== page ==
Goodwill As Property In a Texas Divorce

May 4, 2007

Goodwill is the intangible, but valuable good reputation that a business builds up over the years. In a Texas divorce in which one of the community assets is a business or partnership, the value of the business goodwill should be considered as an asset that deserves consideration in the property division in the Texas divorce.

Goodwill in Texas is only considered an “asset” if it can be separated from a particular person. If the business is a solo practice such as the professional business of a doctor, lawyer or accountant, the goodwill must exist separate from the individual. Nail v. Nail, 486 SW2d 761.
In situations such as a law practice, the court will not recognize the existence of goodwill unless the person asserting the goodwill presents some evidence that it exists apart from the professional. Hirsh v. Hirsh 770 SW2d 924.
Texas courts have held that where one person does not do all the work themselves, a business could have goodwill apart from the person. Finch v. Finch 825 S.W. 2d 218.
Goodwill that exists separate and apart from a professional’s personal skills, ability and and reputation is divisible on divorce. Rathmell v. Morrison, 732 SW2d 6.
An attorney trying to prove the existence of business goodwill in a Texas divorce has a difficult task, and will likely have to rely on the expert opinion of a professional business appraiser. And in most instances, there is no practical way to divide goodwill. Seeking an offset from other property is the viable solution. If no such property exists, a money judgement and.or lien against the some tangible asset may be the only other alternative.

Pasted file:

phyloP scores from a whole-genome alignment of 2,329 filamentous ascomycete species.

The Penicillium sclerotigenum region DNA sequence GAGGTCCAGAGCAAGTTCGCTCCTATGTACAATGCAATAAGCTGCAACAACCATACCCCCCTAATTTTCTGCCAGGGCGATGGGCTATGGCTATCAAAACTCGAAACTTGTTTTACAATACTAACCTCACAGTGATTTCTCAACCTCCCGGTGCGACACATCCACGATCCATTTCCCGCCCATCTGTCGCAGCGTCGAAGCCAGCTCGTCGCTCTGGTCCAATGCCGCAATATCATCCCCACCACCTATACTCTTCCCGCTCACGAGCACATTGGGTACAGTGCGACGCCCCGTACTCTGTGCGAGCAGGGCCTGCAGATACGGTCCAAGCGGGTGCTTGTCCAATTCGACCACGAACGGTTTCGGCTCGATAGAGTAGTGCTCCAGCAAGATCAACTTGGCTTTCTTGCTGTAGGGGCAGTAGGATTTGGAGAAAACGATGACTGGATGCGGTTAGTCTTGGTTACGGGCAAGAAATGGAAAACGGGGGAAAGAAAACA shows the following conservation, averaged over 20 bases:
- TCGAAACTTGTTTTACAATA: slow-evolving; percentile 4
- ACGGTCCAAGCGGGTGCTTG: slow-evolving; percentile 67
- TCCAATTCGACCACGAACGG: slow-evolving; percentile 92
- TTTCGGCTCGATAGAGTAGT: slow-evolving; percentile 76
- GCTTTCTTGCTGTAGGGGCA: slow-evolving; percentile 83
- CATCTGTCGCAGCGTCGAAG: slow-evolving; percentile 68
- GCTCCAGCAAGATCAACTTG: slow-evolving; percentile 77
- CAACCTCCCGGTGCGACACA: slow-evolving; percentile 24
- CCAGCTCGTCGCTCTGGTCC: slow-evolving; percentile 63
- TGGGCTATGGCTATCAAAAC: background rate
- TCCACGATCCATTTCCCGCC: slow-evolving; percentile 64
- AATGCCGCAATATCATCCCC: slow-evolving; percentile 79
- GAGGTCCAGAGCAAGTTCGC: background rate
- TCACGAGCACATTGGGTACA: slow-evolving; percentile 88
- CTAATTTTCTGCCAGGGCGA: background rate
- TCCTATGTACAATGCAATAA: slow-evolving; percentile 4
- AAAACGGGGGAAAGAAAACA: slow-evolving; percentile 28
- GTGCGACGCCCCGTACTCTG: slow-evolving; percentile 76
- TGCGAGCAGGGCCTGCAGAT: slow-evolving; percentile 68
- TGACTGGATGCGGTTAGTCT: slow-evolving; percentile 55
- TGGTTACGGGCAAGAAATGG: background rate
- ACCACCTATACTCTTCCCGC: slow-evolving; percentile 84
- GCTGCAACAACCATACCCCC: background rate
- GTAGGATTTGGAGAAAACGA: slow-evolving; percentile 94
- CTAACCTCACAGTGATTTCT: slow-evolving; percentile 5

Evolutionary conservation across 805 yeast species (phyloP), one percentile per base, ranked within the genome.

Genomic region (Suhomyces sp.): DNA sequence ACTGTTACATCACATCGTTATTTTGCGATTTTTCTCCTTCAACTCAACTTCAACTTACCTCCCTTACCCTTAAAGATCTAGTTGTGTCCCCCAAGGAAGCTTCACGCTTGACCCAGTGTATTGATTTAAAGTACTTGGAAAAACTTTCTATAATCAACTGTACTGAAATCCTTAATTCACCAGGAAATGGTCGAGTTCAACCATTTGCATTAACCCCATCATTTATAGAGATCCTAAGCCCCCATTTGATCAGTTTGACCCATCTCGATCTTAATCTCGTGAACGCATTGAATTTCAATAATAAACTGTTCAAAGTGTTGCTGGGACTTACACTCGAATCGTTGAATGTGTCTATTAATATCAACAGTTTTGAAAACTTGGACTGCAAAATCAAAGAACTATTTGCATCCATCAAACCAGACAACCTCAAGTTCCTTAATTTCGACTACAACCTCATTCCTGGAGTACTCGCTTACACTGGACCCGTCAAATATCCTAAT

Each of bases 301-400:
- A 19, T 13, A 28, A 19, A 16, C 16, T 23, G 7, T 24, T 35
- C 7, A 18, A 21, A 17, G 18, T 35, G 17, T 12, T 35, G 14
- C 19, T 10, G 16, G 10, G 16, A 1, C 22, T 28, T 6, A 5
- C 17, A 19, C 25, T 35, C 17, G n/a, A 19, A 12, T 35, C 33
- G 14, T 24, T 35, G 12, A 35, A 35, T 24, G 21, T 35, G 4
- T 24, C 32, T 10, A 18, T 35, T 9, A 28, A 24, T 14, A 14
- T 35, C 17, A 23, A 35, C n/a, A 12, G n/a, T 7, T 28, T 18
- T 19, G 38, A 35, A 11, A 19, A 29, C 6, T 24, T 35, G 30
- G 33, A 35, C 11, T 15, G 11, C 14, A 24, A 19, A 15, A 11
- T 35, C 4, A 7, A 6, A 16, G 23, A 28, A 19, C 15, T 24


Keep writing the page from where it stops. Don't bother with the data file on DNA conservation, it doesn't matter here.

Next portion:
“Non-refundable” Fees Not Allowed In Attorney Contracts

May 1, 2007

The following is from D. Todd Smith’s blog TEXAS APPELLATE LAW BLOG: 

In Cluck v. Commission for Lawyer Discipline, the Third Court of Appeals has affirmed a summary judgment disciplining a lawyer who deposited $20,000 from a client into his operating account rather than his trust account. The fee agreement described the money as “a nonrefundable retainer” against which the lawyer would bill at his hourly rate.

Lawyers considering charging their clients “nonrefundable” fees should study this case closely to appreciate the difference between what the Court calls a “true retainer” and a mere “advance fee.” Here, contractual language labeling the money “nonrefundable” was not enough to qualify it as a “true retainer,” which the Court defined as a payment “to secure a lawyer’s services, and remunerate him for loss of the opportunity to accept other employment” (quoting Tex. Comm. on Prof’l Ethics, Op. 431, 49 Tex. B.J. 1084 (1986)).